# Absolute or Gauge pressure? NS and Equation of state

 Register Blogs Members List Search Today's Posts Mark Forums Read

 October 10, 2012, 10:59 Absolute or Gauge pressure? NS and Equation of state #1 New Member   Join Date: Jul 2011 Posts: 25 Rep Power: 8 Hi All, Are those pressure used in NS equations the same as in equation of state? My understanding has always been that the former gauge pressure, the latter absolute one. But how come most of the references use the same symbol to refer to these two different variables. Or is ot just a convention?? Thanks.

 October 10, 2012, 12:47 #2 Senior Member   Chris DeGroot Join Date: Nov 2011 Location: Canada Posts: 388 Rep Power: 9 The Navier-Stokes equations include just the pressure gradient, therefore it doesn't matter which one you use since their gradients are the same.

 October 10, 2012, 13:23 #3 New Member   Join Date: Jul 2011 Posts: 25 Rep Power: 8 Thanks! But I knew this. I should use governing or conservation equations instead of NS equations. In the conservation of engergy, there are u(dp/dx) and p(du/dx), if we use total enthalpy as the conservative, which rise with the relation between energy and enthalpy:h=e+p/rho. What is the pressure here then?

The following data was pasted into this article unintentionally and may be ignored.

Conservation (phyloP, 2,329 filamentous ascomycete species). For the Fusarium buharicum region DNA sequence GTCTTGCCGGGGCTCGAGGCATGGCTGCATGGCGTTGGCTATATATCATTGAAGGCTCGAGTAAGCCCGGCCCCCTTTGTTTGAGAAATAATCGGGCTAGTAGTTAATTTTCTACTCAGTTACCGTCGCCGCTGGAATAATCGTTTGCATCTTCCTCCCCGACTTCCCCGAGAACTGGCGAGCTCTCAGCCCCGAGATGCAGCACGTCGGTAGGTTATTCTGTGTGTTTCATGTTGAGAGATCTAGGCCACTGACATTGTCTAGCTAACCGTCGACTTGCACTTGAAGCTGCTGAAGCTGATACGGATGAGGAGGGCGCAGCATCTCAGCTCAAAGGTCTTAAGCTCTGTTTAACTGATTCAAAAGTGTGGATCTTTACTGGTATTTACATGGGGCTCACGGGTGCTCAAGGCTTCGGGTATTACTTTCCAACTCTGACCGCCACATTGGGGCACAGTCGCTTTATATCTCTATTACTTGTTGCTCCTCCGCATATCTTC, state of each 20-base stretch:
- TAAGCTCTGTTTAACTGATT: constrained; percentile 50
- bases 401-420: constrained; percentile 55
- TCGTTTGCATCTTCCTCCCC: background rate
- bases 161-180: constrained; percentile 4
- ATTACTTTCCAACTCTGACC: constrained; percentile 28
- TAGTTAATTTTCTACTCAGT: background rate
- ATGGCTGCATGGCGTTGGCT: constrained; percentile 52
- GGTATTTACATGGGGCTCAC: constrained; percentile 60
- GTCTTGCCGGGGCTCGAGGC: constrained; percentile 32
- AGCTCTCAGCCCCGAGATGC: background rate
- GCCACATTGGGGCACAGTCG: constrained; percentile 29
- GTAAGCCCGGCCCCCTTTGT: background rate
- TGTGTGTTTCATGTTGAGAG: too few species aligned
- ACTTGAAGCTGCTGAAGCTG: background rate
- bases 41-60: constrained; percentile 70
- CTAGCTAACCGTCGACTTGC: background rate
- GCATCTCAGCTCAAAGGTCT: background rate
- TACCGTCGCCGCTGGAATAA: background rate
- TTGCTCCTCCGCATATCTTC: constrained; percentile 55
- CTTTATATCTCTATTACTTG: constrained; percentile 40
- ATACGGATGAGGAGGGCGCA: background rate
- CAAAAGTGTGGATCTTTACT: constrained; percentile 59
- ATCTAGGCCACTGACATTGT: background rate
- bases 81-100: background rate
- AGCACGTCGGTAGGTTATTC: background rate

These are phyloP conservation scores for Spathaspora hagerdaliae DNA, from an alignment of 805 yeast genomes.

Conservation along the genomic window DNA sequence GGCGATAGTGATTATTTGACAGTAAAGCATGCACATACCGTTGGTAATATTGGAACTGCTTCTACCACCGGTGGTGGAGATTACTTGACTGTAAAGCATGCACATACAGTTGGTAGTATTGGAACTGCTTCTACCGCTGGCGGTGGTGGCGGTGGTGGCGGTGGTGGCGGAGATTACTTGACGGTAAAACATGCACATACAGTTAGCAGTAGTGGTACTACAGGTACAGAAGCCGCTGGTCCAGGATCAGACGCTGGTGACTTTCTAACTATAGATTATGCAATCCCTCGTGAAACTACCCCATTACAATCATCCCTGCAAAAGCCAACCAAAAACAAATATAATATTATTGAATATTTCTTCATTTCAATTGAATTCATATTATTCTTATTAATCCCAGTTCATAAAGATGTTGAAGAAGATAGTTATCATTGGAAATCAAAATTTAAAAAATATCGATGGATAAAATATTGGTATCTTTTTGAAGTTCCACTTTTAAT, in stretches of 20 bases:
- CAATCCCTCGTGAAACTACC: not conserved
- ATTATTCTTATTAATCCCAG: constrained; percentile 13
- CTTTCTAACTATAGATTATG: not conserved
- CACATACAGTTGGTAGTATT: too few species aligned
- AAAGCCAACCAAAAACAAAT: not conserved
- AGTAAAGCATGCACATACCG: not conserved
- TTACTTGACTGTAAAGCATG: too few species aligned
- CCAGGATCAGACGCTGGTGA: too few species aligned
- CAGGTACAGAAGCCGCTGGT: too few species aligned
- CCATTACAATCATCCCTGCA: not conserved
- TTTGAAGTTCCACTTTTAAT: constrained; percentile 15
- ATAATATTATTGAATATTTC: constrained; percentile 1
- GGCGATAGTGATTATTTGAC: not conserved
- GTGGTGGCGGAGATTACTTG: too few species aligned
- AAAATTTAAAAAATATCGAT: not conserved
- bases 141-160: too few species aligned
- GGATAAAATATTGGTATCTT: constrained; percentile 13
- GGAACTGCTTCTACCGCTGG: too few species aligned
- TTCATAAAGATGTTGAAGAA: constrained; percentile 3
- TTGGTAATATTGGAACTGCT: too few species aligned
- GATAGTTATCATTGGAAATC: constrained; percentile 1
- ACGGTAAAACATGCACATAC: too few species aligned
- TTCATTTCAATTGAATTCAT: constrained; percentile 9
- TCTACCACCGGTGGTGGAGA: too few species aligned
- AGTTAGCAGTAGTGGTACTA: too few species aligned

October 10, 2012, 13:34 #4 Senior Member   Chris DeGroot Join Date: Nov 2011 Location: Canada Posts: 388 Rep Power: 9 If you are using pressure to define enthalpy you should use absolute pressure since the use of gauge pressure would make the definition of enthalpy and terms like p(du/dx) arbitrary (and possibly negative!).

 October 11, 2012, 09:52 #5 New Member   Join Date: Jul 2011 Posts: 25 Rep Power: 8 Thanks. Some references ignore the acoustic pressure Pa, and decompose the pressure into the thermodynamic pressure Pt and hydrodynamic pressure Ph. Pt is used for equation of state, not the total pressure, and Ph for momentum. In this case, what is the absolute pressure? If acoustic pressure is included, which part of pressure does it fit into? On other words, how is pressure decomposed?

 Thread Tools Display Modes Linear Mode

 Posting Rules You may not post new threads You may not post replies You may not post attachments You may not edit your posts BB code is On Smilies are On [IMG] code is On HTML code is OffTrackbacks are On Pingbacks are On Refbacks are On Forum Rules

All times are GMT -4. The time now is 08:53.